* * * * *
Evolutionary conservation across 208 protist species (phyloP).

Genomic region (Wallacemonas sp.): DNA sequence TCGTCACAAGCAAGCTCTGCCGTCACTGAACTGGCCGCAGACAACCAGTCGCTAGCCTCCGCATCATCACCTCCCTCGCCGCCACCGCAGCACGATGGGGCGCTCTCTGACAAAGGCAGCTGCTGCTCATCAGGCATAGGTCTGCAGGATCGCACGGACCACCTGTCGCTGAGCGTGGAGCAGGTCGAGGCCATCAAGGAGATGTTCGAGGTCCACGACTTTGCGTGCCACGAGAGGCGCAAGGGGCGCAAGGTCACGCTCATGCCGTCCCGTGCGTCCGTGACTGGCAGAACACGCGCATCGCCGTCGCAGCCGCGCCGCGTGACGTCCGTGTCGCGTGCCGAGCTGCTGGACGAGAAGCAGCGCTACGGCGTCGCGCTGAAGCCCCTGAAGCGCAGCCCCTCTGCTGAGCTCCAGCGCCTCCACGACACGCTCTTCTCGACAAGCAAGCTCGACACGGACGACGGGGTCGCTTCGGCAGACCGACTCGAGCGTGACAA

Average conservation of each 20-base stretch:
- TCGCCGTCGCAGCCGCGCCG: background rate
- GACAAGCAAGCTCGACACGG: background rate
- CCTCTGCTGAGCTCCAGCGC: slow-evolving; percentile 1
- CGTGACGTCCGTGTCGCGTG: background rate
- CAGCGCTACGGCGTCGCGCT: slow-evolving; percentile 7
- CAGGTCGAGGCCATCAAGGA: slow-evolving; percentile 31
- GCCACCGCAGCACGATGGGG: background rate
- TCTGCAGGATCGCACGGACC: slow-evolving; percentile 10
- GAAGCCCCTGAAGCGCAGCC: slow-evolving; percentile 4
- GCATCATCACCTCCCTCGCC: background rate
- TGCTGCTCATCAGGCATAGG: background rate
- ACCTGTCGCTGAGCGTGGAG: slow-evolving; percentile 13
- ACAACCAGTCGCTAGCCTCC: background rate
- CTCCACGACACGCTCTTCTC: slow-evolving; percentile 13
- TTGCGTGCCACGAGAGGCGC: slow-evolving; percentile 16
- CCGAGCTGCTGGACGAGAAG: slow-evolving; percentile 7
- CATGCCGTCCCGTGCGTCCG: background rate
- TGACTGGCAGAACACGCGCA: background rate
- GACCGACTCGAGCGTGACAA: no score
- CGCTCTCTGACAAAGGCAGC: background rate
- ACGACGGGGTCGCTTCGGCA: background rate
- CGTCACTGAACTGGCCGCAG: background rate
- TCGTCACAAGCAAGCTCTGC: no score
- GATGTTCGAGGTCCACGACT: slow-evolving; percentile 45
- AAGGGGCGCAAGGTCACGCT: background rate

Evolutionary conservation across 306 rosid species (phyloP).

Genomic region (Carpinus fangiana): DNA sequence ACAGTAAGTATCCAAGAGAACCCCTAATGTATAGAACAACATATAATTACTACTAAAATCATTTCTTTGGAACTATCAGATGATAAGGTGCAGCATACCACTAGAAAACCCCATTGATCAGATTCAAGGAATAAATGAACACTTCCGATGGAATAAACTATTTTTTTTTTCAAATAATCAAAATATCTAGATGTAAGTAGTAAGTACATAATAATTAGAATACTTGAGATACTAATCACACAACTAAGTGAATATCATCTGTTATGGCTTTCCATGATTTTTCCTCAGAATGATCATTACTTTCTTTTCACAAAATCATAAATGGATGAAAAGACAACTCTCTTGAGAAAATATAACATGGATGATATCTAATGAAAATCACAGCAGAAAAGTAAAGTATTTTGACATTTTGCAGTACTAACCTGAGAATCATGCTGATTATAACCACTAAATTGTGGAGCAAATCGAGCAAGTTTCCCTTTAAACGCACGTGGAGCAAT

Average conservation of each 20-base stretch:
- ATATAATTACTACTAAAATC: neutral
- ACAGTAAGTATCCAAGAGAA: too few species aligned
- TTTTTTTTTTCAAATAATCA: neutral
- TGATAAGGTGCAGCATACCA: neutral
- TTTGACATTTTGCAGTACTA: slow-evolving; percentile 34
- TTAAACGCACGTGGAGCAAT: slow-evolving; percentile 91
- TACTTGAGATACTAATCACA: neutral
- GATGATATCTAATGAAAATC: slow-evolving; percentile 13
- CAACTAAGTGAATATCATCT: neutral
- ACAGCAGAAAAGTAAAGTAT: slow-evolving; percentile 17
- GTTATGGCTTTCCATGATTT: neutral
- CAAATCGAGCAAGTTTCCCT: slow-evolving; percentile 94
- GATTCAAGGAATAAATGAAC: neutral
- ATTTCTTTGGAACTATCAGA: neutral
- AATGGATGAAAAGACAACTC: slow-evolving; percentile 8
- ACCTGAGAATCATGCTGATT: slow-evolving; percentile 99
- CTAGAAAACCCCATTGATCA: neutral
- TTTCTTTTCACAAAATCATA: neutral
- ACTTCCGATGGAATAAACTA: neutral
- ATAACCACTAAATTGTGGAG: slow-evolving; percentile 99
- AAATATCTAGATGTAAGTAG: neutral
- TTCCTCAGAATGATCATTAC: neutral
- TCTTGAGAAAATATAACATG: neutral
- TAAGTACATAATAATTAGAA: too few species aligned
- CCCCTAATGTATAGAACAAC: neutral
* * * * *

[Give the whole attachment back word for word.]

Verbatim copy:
Evolutionary conservation across 208 protist species (phyloP).

Genomic region (Wallacemonas sp.): DNA sequence TCGTCACAAGCAAGCTCTGCCGTCACTGAACTGGCCGCAGACAACCAGTCGCTAGCCTCCGCATCATCACCTCCCTCGCCGCCACCGCAGCACGATGGGGCGCTCTCTGACAAAGGCAGCTGCTGCTCATCAGGCATAGGTCTGCAGGATCGCACGGACCACCTGTCGCTGAGCGTGGAGCAGGTCGAGGCCATCAAGGAGATGTTCGAGGTCCACGACTTTGCGTGCCACGAGAGGCGCAAGGGGCGCAAGGTCACGCTCATGCCGTCCCGTGCGTCCGTGACTGGCAGAACACGCGCATCGCCGTCGCAGCCGCGCCGCGTGACGTCCGTGTCGCGTGCCGAGCTGCTGGACGAGAAGCAGCGCTACGGCGTCGCGCTGAAGCCCCTGAAGCGCAGCCCCTCTGCTGAGCTCCAGCGCCTCCACGACACGCTCTTCTCGACAAGCAAGCTCGACACGGACGACGGGGTCGCTTCGGCAGACCGACTCGAGCGTGACAA

Average conservation of each 20-base stretch:
- TCGCCGTCGCAGCCGCGCCG: background rate
- GACAAGCAAGCTCGACACGG: background rate
- CCTCTGCTGAGCTCCAGCGC: slow-evolving; percentile 1
- CGTGACGTCCGTGTCGCGTG: background rate
- CAGCGCTACGGCGTCGCGCT: slow-evolving; percentile 7
- CAGGTCGAGGCCATCAAGGA: slow-evolving; percentile 31
- GCCACCGCAGCACGATGGGG: background rate
- TCTGCAGGATCGCACGGACC: slow-evolving; percentile 10
- GAAGCCCCTGAAGCGCAGCC: slow-evolving; percentile 4
- GCATCATCACCTCCCTCGCC: background rate
- TGCTGCTCATCAGGCATAGG: background rate
- ACCTGTCGCTGAGCGTGGAG: slow-evolving; percentile 13
- ACAACCAGTCGCTAGCCTCC: background rate
- CTCCACGACACGCTCTTCTC: slow-evolving; percentile 13
- TTGCGTGCCACGAGAGGCGC: slow-evolving; percentile 16
- CCGAGCTGCTGGACGAGAAG: slow-evolving; percentile 7
- CATGCCGTCCCGTGCGTCCG: background rate
- TGACTGGCAGAACACGCGCA: background rate
- GACCGACTCGAGCGTGACAA: no score
- CGCTCTCTGACAAAGGCAGC: background rate
- ACGACGGGGTCGCTTCGGCA: background rate
- CGTCACTGAACTGGCCGCAG: background rate
- TCGTCACAAGCAAGCTCTGC: no score
- GATGTTCGAGGTCCACGACT: slow-evolving; percentile 45
- AAGGGGCGCAAGGTCACGCT: background rate

Evolutionary conservation across 306 rosid species (phyloP).

Genomic region (Carpinus fangiana): DNA sequence ACAGTAAGTATCCAAGAGAACCCCTAATGTATAGAACAACATATAATTACTACTAAAATCATTTCTTTGGAACTATCAGATGATAAGGTGCAGCATACCACTAGAAAACCCCATTGATCAGATTCAAGGAATAAATGAACACTTCCGATGGAATAAACTATTTTTTTTTTCAAATAATCAAAATATCTAGATGTAAGTAGTAAGTACATAATAATTAGAATACTTGAGATACTAATCACACAACTAAGTGAATATCATCTGTTATGGCTTTCCATGATTTTTCCTCAGAATGATCATTACTTTCTTTTCACAAAATCATAAATGGATGAAAAGACAACTCTCTTGAGAAAATATAACATGGATGATATCTAATGAAAATCACAGCAGAAAAGTAAAGTATTTTGACATTTTGCAGTACTAACCTGAGAATCATGCTGATTATAACCACTAAATTGTGGAGCAAATCGAGCAAGTTTCCCTTTAAACGCACGTGGAGCAAT

Average conservation of each 20-base stretch:
- ATATAATTACTACTAAAATC: neutral
- ACAGTAAGTATCCAAGAGAA: too few species aligned
- TTTTTTTTTTCAAATAATCA: neutral
- TGATAAGGTGCAGCATACCA: neutral
- TTTGACATTTTGCAGTACTA: slow-evolving; percentile 34
- TTAAACGCACGTGGAGCAAT: slow-evolving; percentile 91
- TACTTGAGATACTAATCACA: neutral
- GATGATATCTAATGAAAATC: slow-evolving; percentile 13
- CAACTAAGTGAATATCATCT: neutral
- ACAGCAGAAAAGTAAAGTAT: slow-evolving; percentile 17
- GTTATGGCTTTCCATGATTT: neutral
- CAAATCGAGCAAGTTTCCCT: slow-evolving; percentile 94
- GATTCAAGGAATAAATGAAC: neutral
- ATTTCTTTGGAACTATCAGA: neutral
- AATGGATGAAAAGACAACTC: slow-evolving; percentile 8
- ACCTGAGAATCATGCTGATT: slow-evolving; percentile 99
- CTAGAAAACCCCATTGATCA: neutral
- TTTCTTTTCACAAAATCATA: neutral
- ACTTCCGATGGAATAAACTA: neutral
- ATAACCACTAAATTGTGGAG: slow-evolving; percentile 99
- AAATATCTAGATGTAAGTAG: neutral
- TTCCTCAGAATGATCATTAC: neutral
- TCTTGAGAAAATATAACATG: neutral
- TAAGTACATAATAATTAGAA: too few species aligned
- CCCCTAATGTATAGAACAAC: neutral